KE: Well, according to Arang Keshavarzian, the bazaar is no longer the significant economic force it once was because it has been largely depoliticized. Historically, the bazaar was a locus of liberal thinking and an active participant in Iranian politics. Now members of the bazaar are more concerned with economic well-being and less with fighting for political rights. However, during the recent agitation against government proposals to raise value-added (VAT) taxes on certain goods, the bazaar showed that it still had some resolve and solidarity in forcing the government to halt its plans. It’s probably safe to say that if the business climate gets worse, the bazaar will definitely react, even if it no longer possesses the economic muscle of times past.

As for the bonyads, they are many in number and they perform very different functions. The important point about the bonyads is that they are under the supervision of the Supreme Leader, not the parliament or the government. As a result they have a massive presence not only in society and in the economy, but also in politics and the public culture of the country. The Imam’s Rescue Committee, for example, provides direct financial aid to the destitute. But how do you define who is destitute and who is not? Well, the destitute by definition are dependent on the trickle down of money and services provided by this institution. And here is a great example of political clientelism. The function this bonyad performs is important given the reality of chronic poverty and unemployment, yet the several million recipients of aid form a bulwark of political support for conservative politicians when it comes to voting or confronting public protests. The Foundation of Martyrs plays a similar role in securing the support of war veterans in defense of the regime. On the other hand, the Foundation for the Downtrodden (Bonyad-e Mostaz’afan), one of the largest foundations in the country, is a veritable economic conglomerate with interests and assets in nearly all sectors. It acts increasingly as an economic empire, albeit secretively and clearly with a conservative political agenda. Then you have the foundation associated with the shrine in the holy city of Mashhad (Astan-e Qods’e Razavi), a centuries old foundation, also controlled by the Supreme Leader’s appointee, but administered by the clergy of the city.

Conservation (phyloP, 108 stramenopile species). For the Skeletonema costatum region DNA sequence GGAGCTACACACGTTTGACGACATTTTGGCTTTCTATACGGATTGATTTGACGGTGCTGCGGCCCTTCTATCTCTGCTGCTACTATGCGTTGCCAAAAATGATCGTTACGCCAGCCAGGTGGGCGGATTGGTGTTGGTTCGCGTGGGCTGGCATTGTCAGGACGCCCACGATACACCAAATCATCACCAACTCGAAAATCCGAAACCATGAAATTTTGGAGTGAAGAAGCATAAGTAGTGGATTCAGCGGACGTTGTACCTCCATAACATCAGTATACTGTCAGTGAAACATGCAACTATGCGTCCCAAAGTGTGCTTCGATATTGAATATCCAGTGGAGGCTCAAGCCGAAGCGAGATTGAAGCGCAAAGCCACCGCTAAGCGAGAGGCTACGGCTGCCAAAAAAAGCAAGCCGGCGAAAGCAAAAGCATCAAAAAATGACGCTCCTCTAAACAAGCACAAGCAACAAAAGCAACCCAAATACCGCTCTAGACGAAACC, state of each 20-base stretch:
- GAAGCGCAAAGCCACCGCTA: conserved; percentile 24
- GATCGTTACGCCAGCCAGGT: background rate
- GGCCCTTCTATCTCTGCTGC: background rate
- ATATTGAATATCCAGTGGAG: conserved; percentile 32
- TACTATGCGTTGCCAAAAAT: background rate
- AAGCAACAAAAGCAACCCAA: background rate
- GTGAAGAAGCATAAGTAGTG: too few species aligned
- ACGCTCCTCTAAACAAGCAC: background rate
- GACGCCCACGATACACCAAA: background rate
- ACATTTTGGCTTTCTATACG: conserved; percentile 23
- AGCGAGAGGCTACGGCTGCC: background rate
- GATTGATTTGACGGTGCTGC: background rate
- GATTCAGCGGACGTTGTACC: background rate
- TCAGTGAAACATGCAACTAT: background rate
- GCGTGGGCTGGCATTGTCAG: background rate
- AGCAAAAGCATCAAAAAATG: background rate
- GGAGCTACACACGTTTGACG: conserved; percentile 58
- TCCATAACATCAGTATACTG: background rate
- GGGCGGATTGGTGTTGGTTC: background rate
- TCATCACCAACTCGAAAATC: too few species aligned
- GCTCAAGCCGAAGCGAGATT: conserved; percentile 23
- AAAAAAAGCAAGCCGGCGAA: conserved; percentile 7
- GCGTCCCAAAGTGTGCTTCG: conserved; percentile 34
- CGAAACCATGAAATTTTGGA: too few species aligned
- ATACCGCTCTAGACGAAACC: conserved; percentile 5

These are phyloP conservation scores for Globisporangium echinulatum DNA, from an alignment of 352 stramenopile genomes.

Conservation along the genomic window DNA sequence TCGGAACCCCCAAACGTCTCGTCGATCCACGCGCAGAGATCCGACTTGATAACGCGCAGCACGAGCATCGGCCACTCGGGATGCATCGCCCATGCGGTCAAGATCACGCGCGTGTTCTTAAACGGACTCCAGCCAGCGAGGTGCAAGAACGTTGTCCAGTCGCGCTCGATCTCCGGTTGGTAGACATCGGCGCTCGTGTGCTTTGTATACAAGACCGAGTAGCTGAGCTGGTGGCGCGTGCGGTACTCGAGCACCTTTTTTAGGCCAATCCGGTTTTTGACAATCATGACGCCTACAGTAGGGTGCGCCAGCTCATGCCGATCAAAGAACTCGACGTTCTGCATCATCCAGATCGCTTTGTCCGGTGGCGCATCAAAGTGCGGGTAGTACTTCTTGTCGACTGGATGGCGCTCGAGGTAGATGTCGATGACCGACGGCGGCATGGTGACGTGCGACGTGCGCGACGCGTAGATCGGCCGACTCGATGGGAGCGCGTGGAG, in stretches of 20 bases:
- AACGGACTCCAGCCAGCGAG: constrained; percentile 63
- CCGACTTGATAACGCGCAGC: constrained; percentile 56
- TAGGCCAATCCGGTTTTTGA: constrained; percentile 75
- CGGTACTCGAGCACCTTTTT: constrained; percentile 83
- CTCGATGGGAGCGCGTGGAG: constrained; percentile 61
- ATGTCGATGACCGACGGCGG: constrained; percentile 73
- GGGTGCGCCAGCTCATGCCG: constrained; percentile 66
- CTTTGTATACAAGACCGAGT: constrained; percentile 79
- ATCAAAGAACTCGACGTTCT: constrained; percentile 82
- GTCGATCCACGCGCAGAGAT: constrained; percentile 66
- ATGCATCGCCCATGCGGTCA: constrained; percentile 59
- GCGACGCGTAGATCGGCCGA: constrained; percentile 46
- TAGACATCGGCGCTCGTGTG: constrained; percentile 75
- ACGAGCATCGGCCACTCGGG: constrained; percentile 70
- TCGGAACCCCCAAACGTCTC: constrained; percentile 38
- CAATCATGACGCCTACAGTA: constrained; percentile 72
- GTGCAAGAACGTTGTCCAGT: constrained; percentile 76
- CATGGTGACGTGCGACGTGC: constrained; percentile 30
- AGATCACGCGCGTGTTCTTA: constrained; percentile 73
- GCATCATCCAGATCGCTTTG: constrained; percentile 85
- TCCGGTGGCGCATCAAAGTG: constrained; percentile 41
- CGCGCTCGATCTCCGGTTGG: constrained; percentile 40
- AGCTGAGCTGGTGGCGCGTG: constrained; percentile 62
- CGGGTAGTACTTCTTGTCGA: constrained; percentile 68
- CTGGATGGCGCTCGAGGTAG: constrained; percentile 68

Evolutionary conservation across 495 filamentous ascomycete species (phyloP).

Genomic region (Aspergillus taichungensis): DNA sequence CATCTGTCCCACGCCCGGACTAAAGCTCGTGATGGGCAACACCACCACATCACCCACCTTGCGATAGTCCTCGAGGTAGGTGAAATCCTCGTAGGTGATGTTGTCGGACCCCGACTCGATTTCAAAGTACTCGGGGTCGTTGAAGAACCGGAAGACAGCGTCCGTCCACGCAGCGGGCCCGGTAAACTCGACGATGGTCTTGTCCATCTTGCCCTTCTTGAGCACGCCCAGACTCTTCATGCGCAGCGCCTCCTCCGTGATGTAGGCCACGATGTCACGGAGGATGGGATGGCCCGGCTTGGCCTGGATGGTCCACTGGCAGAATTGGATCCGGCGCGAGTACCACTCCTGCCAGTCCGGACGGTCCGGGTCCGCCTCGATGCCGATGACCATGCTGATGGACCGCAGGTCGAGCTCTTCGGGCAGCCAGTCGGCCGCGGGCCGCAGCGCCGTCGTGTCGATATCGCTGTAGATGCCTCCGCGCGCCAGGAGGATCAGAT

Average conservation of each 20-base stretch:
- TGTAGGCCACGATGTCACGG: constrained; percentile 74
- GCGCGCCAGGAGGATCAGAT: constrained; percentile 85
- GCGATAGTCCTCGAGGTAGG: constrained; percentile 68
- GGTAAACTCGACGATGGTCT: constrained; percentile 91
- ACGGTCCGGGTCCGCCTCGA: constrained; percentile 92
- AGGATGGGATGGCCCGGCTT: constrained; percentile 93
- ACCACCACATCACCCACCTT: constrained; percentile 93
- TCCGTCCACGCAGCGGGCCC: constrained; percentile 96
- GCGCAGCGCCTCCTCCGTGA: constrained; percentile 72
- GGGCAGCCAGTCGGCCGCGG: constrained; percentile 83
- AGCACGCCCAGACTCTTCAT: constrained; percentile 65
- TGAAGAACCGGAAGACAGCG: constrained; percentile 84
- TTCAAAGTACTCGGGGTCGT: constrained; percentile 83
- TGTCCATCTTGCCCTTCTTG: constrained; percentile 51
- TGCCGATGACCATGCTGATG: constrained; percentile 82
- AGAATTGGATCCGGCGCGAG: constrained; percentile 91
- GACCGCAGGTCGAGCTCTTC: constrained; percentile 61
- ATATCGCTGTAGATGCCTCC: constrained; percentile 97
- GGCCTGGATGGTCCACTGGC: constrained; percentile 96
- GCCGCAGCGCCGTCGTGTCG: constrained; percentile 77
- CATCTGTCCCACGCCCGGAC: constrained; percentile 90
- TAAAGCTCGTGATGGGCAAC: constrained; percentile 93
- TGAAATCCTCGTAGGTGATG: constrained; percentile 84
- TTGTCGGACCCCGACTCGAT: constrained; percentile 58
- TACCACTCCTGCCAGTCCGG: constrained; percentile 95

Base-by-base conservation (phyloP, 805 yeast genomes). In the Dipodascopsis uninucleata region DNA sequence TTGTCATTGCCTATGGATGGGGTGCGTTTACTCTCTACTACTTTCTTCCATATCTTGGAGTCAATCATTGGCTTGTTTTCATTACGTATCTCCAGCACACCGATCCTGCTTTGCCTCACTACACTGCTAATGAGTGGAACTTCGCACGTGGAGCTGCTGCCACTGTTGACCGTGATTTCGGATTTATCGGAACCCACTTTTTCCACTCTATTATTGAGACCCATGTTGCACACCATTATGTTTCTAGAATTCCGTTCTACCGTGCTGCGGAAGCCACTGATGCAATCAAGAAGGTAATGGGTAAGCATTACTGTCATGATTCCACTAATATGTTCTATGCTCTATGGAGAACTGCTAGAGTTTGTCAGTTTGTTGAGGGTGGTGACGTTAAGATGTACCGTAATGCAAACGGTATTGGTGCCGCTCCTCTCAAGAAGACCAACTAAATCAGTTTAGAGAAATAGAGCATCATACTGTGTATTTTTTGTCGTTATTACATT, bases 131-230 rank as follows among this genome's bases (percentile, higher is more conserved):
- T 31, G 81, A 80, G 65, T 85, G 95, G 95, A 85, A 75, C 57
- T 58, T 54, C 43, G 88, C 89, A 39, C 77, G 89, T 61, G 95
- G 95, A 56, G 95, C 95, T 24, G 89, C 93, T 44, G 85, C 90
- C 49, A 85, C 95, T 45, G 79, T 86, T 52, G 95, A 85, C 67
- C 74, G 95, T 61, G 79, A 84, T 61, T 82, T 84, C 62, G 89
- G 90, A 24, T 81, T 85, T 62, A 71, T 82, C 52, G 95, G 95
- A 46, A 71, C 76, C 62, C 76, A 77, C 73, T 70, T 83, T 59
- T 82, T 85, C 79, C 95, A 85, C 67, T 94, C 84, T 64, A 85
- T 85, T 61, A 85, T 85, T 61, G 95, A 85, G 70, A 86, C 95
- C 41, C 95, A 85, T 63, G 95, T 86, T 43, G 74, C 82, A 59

Iran’s bonyads are comprised of many complex and different institutions that cannot be lumped together. Some perform vital roles in maintaining a safety net and provide needed social services, but these functions are linked with a regressive, murky and clearly undemocratic role in the political domain. Other foundations are giant economic conglomerates, but they perform more or less outside parliamentary oversight and bureaucratic regulation. Some pay taxes, but whether their contribution to the public economy is adequate is unclear. By and large, they are a significant part of the economy but, as I mentioned at the beginning, an economy that is highly politicized in the sense that it is not transparent and accountable to the population and their representatives.

 

AM: How are Iran’s trade relations with neighboring countries? How are its economic relations with Russia and China?